On day 2, I feel much the same. Everything is a tiny bit better. I eat a little bit more. I can move my right foot a little bit more (but still -oooww). I feel up to leafing through the magazines my mum brings me. I am told I am not relying on the PCA enough, so I try pressing the button more – this didn’t work for me, I just ended up feeling sick and have to get more meds from the nurse. The anti sickness meds do work though! In the end the nurse injects some into my vein rather than offering me tablets, and the difference is amazing. I feel human.

I begin to be very grateful for the Olympics on TV. I brought a DVD box set with me but don’t feel up to following a plot. But London 2012 is perfect. I can doze off, wake up – and yes, it’s still the Olympics. On day 2 I am moved to another ward where I can see the Olympic park from my bedside. It looks amazing lit up at night.

In the morning, a nurse removes the local anaesthetic tube from my right side. For some reason the thought of this freaks me out, but my mum holds my hand and actually, it was nothing at all. Doesn’t hurt, nothing. I have no idea why I was so nervous and put it down to post-anaesthetic exhaustion. I expect to feel more pain as the local wears off – but I don’t.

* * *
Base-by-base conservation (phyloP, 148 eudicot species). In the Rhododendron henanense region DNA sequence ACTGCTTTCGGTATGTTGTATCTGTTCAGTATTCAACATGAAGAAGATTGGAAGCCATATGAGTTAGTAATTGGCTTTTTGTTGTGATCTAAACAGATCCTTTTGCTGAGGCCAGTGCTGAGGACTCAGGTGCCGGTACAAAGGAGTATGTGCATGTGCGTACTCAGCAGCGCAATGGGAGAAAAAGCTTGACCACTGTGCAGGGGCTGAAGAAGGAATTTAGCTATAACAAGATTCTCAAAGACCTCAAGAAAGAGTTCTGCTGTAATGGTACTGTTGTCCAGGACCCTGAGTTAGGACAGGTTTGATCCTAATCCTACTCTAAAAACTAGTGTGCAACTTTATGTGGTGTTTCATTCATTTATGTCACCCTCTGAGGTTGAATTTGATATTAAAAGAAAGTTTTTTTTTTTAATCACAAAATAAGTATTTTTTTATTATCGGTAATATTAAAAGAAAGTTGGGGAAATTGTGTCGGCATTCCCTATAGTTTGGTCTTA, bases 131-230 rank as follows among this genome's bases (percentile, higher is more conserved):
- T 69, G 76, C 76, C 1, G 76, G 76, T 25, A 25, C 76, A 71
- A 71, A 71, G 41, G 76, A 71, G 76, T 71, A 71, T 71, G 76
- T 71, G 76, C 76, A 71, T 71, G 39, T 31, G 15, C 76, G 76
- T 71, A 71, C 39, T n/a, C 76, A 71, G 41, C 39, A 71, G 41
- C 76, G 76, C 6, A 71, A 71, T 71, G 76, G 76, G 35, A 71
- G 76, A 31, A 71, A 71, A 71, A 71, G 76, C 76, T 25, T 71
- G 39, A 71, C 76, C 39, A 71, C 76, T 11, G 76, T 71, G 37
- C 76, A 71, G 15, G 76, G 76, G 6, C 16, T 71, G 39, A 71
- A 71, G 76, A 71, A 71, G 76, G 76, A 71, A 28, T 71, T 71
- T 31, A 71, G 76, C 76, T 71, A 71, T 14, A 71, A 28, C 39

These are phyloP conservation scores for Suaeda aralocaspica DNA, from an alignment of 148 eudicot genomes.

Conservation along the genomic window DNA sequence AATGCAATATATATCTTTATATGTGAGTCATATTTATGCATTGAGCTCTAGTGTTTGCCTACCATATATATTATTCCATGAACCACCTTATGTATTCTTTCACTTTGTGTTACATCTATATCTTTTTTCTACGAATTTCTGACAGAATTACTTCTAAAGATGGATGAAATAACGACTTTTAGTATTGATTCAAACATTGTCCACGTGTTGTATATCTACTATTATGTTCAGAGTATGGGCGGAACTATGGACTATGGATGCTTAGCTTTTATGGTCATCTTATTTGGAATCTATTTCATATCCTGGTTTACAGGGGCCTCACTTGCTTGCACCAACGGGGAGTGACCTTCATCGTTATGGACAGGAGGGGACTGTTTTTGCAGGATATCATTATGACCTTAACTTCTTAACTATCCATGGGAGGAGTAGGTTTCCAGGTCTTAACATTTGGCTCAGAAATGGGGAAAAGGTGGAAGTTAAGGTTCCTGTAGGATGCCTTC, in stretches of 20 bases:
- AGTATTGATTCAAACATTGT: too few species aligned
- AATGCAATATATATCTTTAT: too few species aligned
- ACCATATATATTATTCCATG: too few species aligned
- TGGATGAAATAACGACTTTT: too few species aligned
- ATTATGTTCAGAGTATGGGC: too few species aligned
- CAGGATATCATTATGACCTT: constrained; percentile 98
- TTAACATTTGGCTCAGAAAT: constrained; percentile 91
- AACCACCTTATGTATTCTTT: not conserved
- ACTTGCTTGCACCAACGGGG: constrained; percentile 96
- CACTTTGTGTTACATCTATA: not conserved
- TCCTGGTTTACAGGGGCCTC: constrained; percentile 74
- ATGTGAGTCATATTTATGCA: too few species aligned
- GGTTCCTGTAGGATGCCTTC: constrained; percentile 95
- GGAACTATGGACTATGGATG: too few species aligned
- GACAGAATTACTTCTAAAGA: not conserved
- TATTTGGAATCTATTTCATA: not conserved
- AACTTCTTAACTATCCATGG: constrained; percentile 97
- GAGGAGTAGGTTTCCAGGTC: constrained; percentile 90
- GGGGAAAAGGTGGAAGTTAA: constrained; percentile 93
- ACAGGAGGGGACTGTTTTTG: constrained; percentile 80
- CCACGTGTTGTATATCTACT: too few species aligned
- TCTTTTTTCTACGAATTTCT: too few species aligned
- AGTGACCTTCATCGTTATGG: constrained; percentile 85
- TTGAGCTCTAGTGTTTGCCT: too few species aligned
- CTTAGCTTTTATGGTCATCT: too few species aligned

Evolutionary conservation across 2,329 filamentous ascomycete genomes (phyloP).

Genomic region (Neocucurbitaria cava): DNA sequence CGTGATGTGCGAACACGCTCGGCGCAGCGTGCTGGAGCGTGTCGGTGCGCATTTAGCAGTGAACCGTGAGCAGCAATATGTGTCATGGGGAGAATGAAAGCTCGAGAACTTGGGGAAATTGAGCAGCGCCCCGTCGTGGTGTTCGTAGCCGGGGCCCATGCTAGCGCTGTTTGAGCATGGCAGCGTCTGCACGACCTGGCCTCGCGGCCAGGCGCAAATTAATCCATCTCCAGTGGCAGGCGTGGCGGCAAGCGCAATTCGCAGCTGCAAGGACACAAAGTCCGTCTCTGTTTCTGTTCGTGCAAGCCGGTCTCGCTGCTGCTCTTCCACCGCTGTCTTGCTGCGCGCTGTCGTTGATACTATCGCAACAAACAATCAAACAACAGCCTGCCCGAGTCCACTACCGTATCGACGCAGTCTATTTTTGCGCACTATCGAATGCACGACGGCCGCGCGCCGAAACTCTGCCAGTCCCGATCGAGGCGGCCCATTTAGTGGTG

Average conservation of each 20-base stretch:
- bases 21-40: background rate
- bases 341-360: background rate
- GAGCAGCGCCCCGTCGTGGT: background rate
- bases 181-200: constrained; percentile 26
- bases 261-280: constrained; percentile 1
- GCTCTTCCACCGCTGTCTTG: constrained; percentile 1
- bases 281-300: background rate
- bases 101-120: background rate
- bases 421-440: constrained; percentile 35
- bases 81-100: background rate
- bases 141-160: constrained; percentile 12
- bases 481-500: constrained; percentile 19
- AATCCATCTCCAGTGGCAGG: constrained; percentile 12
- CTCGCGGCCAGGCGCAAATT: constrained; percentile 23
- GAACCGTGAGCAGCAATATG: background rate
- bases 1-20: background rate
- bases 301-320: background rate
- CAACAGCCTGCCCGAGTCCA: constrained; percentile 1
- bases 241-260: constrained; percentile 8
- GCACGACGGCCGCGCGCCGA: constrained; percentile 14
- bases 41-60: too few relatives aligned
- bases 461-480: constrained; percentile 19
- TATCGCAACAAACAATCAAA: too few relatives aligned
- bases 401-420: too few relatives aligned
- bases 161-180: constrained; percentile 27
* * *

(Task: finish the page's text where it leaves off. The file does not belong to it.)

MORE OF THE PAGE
An orthopaedic consultant visits every morning and tells me I’m doing really well and that I’m on track to go home soon. I find out there are 3 screws in my hip. I am visited again by smiley physio girls, who get me to stand up a little longer. They tell me I can put 30kg of weight through my operated leg and ask me to stand with my right foot on a scale so that I can feel what that’s like. I can’t even press hard enough on the scale to get up to 30kg! I find this quite reassuring. However, efforts to walk using the walking frame are less fruitful. The nausea comes back and I feel so faint. I try not to get downhearted.

That afternoon, the PCA is taken down and I start using codeine and paracetamol for pain relief. I still feel very sore so am nervous about how I will cope – but I do cope. In fact it’s great to be free of all the tubes! Just the cannula in my hand now, nothing else. I ask for something stronger pain relief-wise at night, and am given oral morphine. It gives me judders all night so I decide to stick with codeine and paracetamol in future.

So the summary of day 1 and 2 post-op is:
1) I was pretty out of it.
2) the meds affected my ability to progress with physio.